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[REBOL] Re: Context - code included- 2nd version

From: rotenca:telvia:it at: 11-Sep-2001 0:52

> Hi,
> > do (all but block) > > I don't think the last one is correct...
> to > make
> I am trying to comply with the official documentation if possible: > > special: first to block! "a" > set special 1 > ** Script Error: a is not defined in this context > ** Where: halt-view > ** Near: set special 1 > > This is how I can interpret it: > > 1) the word 'a stored in 'special is "in a context" > 2) it is "in a context" where it "isn't defined" > 3) I call that context the Special Context
My interpretation: in the actual context (global+locals) the word is not binded (defined). Es.
>> specials: to block! "a"
== [a]
>> set first specials 1
** Script Error: a is not defined in this context ** Near: set first specials 1
>> bind specials 'system
== [a]
>> set first specials 1
== 1 It is true that bind replaces the words it binds, but what can we ask to an error message?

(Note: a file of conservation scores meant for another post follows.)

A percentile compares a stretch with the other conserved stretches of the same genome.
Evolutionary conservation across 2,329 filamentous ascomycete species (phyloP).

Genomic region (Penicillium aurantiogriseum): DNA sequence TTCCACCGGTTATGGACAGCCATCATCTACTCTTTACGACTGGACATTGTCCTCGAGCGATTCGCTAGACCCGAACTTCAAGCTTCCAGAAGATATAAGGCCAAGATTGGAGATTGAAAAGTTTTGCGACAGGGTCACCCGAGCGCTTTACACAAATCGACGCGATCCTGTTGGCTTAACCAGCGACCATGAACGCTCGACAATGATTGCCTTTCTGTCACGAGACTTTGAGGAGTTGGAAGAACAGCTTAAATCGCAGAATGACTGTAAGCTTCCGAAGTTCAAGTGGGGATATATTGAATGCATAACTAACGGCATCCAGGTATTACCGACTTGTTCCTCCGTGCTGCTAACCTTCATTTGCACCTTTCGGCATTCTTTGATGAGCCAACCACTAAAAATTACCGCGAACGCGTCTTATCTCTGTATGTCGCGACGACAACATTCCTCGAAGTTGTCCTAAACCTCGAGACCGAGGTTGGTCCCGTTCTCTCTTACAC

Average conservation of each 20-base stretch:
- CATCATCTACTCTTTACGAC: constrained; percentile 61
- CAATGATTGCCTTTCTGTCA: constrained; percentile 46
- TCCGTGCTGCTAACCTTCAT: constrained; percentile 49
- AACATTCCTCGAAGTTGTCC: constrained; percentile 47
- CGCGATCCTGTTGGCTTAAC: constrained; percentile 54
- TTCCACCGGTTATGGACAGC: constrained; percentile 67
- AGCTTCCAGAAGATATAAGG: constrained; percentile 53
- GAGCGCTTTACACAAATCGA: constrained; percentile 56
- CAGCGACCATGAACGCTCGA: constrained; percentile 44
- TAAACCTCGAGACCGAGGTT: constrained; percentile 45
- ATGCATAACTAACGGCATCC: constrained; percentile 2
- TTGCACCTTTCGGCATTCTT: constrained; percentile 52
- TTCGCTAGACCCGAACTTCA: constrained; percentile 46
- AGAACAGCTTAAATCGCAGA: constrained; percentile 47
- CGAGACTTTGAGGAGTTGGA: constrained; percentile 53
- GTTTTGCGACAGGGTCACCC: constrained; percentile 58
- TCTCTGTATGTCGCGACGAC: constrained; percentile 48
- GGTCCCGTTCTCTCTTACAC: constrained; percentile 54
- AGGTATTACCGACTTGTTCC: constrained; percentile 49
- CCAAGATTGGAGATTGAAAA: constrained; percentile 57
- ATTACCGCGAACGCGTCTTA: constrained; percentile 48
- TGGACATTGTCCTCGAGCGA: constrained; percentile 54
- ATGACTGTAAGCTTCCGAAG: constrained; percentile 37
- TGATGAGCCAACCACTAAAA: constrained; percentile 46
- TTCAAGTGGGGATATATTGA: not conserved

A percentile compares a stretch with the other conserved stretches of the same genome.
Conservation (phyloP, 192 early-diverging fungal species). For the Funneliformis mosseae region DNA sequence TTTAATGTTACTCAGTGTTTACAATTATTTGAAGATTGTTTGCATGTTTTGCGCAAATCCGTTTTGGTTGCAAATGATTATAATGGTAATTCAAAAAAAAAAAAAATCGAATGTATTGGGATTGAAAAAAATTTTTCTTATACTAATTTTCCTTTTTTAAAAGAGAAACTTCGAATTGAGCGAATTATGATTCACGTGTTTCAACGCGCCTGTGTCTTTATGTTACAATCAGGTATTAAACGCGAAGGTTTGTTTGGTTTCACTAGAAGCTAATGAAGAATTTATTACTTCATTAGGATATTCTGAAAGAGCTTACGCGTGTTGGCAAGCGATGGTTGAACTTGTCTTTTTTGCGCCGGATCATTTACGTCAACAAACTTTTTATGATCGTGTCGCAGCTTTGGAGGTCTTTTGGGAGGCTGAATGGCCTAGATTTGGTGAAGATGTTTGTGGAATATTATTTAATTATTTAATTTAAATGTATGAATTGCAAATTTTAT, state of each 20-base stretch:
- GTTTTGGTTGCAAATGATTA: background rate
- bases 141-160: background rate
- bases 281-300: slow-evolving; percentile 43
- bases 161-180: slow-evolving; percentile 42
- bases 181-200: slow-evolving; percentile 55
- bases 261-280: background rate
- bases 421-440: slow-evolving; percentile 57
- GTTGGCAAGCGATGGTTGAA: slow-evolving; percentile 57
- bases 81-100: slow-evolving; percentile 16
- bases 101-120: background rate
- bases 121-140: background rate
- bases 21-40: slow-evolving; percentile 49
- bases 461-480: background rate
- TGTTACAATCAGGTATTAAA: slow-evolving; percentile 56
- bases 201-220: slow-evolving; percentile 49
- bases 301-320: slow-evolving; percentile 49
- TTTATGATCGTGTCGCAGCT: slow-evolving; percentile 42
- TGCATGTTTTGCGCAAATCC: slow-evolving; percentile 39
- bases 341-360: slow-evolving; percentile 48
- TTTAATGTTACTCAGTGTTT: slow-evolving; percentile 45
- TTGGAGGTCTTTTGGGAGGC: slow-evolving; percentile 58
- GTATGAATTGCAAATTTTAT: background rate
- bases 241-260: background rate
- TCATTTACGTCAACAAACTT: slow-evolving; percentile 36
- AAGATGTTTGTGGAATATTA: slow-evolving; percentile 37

> OTOH, it is my definition. For me it is the simplest definition. Didn't try > to invent any other, I confess...
It is only a linguistic question, i agree.
> As to whether the Special Context is a Context: it depends on definition. I > wrote a definition which is telling me, that it is a Context.
I don't want to stress you about this very little question but I can't resist (sorry). You say: I define a function, that can find out, if two given Words are bound to the same Context: now: in the function same-context?: ... special? word1 special? word2 ... which use the error: Script Error: wordx is not defined in this context. Which says that the word1 and word2 are not y defined(word1)<>y and defined(word2)<>y -> context(word1)=context(word2) is a logical error for me, but perhaps I'm in error. In effect: bind 'something SpecialWord Script Error: SpecialWord is not defined in this context Why a word must be defined to bind something to it? Because defined = binded to a context. If the last command could create a Special Word I should admit to be wrong. We could call Special Context the Fail or Error Context. :-) Excuse me again for my insistence really out of place.
> Cheers > Ladislav
--- Ciao Romano